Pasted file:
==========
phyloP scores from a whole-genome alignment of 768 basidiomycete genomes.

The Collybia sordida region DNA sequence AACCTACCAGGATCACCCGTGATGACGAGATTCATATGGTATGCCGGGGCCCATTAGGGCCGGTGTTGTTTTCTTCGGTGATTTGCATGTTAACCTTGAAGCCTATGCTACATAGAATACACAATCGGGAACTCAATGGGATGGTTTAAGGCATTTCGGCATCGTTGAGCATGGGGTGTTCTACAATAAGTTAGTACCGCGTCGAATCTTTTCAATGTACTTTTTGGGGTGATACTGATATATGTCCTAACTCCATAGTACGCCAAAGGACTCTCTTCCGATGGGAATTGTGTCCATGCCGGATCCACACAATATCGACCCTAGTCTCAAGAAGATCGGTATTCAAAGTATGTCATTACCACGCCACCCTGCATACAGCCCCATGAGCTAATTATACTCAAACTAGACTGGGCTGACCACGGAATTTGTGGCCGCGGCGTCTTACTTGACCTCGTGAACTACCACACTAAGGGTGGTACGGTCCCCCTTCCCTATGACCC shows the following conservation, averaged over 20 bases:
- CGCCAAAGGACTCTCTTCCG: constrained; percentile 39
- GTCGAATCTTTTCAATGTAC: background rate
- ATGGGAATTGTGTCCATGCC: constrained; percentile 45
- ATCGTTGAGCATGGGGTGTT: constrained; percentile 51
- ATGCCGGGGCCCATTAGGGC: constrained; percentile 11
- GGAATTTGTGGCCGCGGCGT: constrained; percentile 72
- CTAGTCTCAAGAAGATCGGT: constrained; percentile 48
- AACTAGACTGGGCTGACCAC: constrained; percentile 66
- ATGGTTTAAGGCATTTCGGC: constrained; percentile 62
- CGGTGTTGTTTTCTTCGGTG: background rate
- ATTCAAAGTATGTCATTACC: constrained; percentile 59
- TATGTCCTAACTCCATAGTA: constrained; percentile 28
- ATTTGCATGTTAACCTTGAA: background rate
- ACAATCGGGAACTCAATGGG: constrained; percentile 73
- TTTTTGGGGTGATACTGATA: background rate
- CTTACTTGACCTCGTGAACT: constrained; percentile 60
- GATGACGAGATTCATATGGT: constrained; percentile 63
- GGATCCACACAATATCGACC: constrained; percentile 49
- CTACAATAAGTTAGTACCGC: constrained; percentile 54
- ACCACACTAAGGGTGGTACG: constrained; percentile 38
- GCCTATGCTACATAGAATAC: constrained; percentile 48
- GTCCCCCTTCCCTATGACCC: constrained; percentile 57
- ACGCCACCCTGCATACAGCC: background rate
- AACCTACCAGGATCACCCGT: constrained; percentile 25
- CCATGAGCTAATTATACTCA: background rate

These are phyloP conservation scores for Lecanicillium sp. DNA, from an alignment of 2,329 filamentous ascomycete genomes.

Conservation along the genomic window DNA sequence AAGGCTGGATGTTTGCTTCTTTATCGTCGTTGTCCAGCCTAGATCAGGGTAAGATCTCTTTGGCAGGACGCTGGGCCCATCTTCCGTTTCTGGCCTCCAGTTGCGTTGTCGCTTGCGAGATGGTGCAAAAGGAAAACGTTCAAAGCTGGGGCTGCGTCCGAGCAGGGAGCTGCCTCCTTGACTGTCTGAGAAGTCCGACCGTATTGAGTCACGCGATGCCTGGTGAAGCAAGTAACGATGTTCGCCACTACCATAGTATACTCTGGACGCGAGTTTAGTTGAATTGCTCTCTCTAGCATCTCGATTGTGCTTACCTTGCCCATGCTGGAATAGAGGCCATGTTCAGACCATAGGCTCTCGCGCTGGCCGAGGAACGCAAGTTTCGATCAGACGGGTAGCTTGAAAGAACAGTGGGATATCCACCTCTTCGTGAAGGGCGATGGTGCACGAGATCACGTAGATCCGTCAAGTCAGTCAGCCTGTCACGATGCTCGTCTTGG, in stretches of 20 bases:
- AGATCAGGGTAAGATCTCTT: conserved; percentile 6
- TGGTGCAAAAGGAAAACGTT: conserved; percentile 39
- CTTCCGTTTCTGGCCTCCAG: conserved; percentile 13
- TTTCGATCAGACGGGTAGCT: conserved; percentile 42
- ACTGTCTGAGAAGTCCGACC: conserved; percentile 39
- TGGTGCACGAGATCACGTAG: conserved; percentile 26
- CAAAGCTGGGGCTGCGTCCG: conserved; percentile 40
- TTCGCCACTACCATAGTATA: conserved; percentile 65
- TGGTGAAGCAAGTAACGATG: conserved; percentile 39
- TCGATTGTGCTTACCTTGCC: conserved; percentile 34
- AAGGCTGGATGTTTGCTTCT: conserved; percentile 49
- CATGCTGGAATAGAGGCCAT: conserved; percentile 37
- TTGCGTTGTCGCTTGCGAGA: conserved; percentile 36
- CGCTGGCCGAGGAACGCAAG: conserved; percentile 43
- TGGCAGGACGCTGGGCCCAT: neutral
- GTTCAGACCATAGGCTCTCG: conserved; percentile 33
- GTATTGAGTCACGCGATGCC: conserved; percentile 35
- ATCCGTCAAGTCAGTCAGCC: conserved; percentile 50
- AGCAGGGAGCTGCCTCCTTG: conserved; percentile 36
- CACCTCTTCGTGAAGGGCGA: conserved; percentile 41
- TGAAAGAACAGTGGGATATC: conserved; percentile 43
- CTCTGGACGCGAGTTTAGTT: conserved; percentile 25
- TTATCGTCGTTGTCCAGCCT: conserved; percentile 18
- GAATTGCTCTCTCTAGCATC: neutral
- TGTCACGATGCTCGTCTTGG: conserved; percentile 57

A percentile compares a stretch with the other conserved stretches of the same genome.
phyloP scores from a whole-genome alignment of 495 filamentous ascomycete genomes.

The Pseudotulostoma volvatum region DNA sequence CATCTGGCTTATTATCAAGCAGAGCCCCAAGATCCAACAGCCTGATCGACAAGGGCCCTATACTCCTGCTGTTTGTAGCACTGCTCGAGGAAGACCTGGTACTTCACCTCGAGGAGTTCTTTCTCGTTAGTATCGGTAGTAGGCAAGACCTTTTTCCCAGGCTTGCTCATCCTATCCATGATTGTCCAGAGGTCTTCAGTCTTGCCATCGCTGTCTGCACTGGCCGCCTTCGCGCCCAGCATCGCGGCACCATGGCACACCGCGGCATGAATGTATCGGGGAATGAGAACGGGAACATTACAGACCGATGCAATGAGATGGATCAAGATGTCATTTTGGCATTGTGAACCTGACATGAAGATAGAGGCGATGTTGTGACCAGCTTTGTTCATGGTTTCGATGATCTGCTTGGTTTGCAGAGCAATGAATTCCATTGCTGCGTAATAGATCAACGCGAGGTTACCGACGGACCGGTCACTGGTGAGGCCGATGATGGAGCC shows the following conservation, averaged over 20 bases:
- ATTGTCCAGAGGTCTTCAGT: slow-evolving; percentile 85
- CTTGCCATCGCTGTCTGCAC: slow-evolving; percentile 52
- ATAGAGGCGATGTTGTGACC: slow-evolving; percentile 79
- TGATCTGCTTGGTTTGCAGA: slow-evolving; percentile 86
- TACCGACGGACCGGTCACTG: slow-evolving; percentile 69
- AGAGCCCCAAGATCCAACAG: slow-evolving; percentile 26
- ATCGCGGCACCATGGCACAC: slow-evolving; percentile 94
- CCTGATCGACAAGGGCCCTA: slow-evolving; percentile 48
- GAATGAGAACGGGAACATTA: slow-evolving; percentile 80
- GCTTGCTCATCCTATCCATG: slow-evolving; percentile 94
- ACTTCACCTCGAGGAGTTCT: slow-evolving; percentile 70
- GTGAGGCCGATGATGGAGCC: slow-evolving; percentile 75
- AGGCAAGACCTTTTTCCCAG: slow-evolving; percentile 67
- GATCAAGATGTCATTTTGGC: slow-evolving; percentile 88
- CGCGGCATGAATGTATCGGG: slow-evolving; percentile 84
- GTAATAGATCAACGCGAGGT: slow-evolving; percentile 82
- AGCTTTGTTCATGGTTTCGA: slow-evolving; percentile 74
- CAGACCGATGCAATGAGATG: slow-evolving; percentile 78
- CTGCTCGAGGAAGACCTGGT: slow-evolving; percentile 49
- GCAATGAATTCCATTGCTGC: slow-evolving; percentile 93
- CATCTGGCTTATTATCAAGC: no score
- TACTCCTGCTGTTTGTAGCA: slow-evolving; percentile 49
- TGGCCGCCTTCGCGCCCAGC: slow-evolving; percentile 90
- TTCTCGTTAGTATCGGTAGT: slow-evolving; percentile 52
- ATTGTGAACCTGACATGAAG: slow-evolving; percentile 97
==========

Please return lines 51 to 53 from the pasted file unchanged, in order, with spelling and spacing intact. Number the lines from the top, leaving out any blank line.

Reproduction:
- CTCTGGACGCGAGTTTAGTT: conserved; percentile 25
- TTATCGTCGTTGTCCAGCCT: conserved; percentile 18
- GAATTGCTCTCTCTAGCATC: neutral